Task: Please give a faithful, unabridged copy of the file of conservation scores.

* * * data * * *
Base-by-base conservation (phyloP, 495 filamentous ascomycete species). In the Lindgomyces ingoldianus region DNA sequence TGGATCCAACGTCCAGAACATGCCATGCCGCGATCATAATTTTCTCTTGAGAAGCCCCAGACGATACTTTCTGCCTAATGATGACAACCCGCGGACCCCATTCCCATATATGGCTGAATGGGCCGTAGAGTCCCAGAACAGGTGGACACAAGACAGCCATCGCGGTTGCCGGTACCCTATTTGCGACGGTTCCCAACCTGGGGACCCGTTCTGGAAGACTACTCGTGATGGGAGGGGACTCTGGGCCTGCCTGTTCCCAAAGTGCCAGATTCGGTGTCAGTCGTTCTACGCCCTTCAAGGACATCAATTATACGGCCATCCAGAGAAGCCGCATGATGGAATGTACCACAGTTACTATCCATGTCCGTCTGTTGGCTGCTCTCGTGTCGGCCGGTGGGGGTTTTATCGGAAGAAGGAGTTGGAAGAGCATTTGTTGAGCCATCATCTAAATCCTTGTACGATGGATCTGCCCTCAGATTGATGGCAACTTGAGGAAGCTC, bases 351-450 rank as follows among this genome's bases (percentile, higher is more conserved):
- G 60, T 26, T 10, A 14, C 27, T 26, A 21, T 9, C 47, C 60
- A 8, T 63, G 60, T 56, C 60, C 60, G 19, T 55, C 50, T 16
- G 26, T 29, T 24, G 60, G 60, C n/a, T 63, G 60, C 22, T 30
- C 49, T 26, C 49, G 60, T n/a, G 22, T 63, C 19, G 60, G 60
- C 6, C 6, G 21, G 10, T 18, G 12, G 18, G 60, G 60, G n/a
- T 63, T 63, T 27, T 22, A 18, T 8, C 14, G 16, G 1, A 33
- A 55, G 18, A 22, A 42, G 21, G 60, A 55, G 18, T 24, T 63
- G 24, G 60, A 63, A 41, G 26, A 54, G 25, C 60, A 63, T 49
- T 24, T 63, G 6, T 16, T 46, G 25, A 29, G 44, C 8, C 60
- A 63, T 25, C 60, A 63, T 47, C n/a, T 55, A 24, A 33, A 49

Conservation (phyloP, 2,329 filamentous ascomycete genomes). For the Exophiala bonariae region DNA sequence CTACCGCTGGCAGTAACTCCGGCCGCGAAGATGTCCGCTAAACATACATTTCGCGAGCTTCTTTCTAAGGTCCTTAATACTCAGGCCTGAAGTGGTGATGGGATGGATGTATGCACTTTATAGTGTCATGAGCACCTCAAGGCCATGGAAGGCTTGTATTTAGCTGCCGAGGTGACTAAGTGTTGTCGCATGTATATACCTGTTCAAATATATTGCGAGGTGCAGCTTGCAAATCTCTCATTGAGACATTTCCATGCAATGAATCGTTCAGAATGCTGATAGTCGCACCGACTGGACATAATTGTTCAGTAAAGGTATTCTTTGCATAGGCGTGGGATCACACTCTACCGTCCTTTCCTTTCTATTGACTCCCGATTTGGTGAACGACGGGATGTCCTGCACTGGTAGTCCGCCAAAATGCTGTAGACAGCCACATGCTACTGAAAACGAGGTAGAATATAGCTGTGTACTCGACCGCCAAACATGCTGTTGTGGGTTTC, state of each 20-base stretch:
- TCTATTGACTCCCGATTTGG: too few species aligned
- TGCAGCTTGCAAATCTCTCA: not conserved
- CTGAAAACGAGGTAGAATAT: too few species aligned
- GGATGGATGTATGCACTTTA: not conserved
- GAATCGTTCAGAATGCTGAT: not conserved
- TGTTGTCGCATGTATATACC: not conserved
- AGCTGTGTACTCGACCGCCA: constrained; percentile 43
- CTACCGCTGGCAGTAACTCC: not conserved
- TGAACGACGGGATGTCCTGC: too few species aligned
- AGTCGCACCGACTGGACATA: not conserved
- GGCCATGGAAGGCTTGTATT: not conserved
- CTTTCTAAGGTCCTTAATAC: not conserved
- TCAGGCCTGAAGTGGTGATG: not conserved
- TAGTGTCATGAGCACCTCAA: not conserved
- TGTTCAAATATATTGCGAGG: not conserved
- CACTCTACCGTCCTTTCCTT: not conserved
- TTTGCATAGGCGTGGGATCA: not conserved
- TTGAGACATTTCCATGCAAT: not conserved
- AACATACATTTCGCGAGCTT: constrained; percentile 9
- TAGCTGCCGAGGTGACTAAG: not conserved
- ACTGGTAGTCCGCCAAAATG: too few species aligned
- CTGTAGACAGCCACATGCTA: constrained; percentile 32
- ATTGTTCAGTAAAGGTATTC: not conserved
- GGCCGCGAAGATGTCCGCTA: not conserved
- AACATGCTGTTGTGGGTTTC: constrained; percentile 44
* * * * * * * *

Base-by-base conservation (phyloP, 495 filamentous ascomycete species). In the Lindgomyces ingoldianus region DNA sequence TGGATCCAACGTCCAGAACATGCCATGCCGCGATCATAATTTTCTCTTGAGAAGCCCCAGACGATACTTTCTGCCTAATGATGACAACCCGCGGACCCCATTCCCATATATGGCTGAATGGGCCGTAGAGTCCCAGAACAGGTGGACACAAGACAGCCATCGCGGTTGCCGGTACCCTATTTGCGACGGTTCCCAACCTGGGGACCCGTTCTGGAAGACTACTCGTGATGGGAGGGGACTCTGGGCCTGCCTGTTCCCAAAGTGCCAGATTCGGTGTCAGTCGTTCTACGCCCTTCAAGGACATCAATTATACGGCCATCCAGAGAAGCCGCATGATGGAATGTACCACAGTTACTATCCATGTCCGTCTGTTGGCTGCTCTCGTGTCGGCCGGTGGGGGTTTTATCGGAAGAAGGAGTTGGAAGAGCATTTGTTGAGCCATCATCTAAATCCTTGTACGATGGATCTGCCCTCAGATTGATGGCAACTTGAGGAAGCTC, bases 351-450 rank as follows among this genome's bases (percentile, higher is more conserved):
- G 60, T 26, T 10, A 14, C 27, T 26, A 21, T 9, C 47, C 60
- A 8, T 63, G 60, T 56, C 60, C 60, G 19, T 55, C 50, T 16
- G 26, T 29, T 24, G 60, G 60, C n/a, T 63, G 60, C 22, T 30
- C 49, T 26, C 49, G 60, T n/a, G 22, T 63, C 19, G 60, G 60
- C 6, C 6, G 21, G 10, T 18, G 12, G 18, G 60, G 60, G n/a
- T 63, T 63, T 27, T 22, A 18, T 8, C 14, G 16, G 1, A 33
- A 55, G 18, A 22, A 42, G 21, G 60, A 55, G 18, T 24, T 63
- G 24, G 60, A 63, A 41, G 26, A 54, G 25, C 60, A 63, T 49
- T 24, T 63, G 6, T 16, T 46, G 25, A 29, G 44, C 8, C 60
- A 63, T 25, C 60, A 63, T 47, C n/a, T 55, A 24, A 33, A 49

Conservation (phyloP, 2,329 filamentous ascomycete genomes). For the Exophiala bonariae region DNA sequence CTACCGCTGGCAGTAACTCCGGCCGCGAAGATGTCCGCTAAACATACATTTCGCGAGCTTCTTTCTAAGGTCCTTAATACTCAGGCCTGAAGTGGTGATGGGATGGATGTATGCACTTTATAGTGTCATGAGCACCTCAAGGCCATGGAAGGCTTGTATTTAGCTGCCGAGGTGACTAAGTGTTGTCGCATGTATATACCTGTTCAAATATATTGCGAGGTGCAGCTTGCAAATCTCTCATTGAGACATTTCCATGCAATGAATCGTTCAGAATGCTGATAGTCGCACCGACTGGACATAATTGTTCAGTAAAGGTATTCTTTGCATAGGCGTGGGATCACACTCTACCGTCCTTTCCTTTCTATTGACTCCCGATTTGGTGAACGACGGGATGTCCTGCACTGGTAGTCCGCCAAAATGCTGTAGACAGCCACATGCTACTGAAAACGAGGTAGAATATAGCTGTGTACTCGACCGCCAAACATGCTGTTGTGGGTTTC, state of each 20-base stretch:
- TCTATTGACTCCCGATTTGG: too few species aligned
- TGCAGCTTGCAAATCTCTCA: not conserved
- CTGAAAACGAGGTAGAATAT: too few species aligned
- GGATGGATGTATGCACTTTA: not conserved
- GAATCGTTCAGAATGCTGAT: not conserved
- TGTTGTCGCATGTATATACC: not conserved
- AGCTGTGTACTCGACCGCCA: constrained; percentile 43
- CTACCGCTGGCAGTAACTCC: not conserved
- TGAACGACGGGATGTCCTGC: too few species aligned
- AGTCGCACCGACTGGACATA: not conserved
- GGCCATGGAAGGCTTGTATT: not conserved
- CTTTCTAAGGTCCTTAATAC: not conserved
- TCAGGCCTGAAGTGGTGATG: not conserved
- TAGTGTCATGAGCACCTCAA: not conserved
- TGTTCAAATATATTGCGAGG: not conserved
- CACTCTACCGTCCTTTCCTT: not conserved
- TTTGCATAGGCGTGGGATCA: not conserved
- TTGAGACATTTCCATGCAAT: not conserved
- AACATACATTTCGCGAGCTT: constrained; percentile 9
- TAGCTGCCGAGGTGACTAAG: not conserved
- ACTGGTAGTCCGCCAAAATG: too few species aligned
- CTGTAGACAGCCACATGCTA: constrained; percentile 32
- ATTGTTCAGTAAAGGTATTC: not conserved
- GGCCGCGAAGATGTCCGCTA: not conserved
- AACATGCTGTTGTGGGTTTC: constrained; percentile 44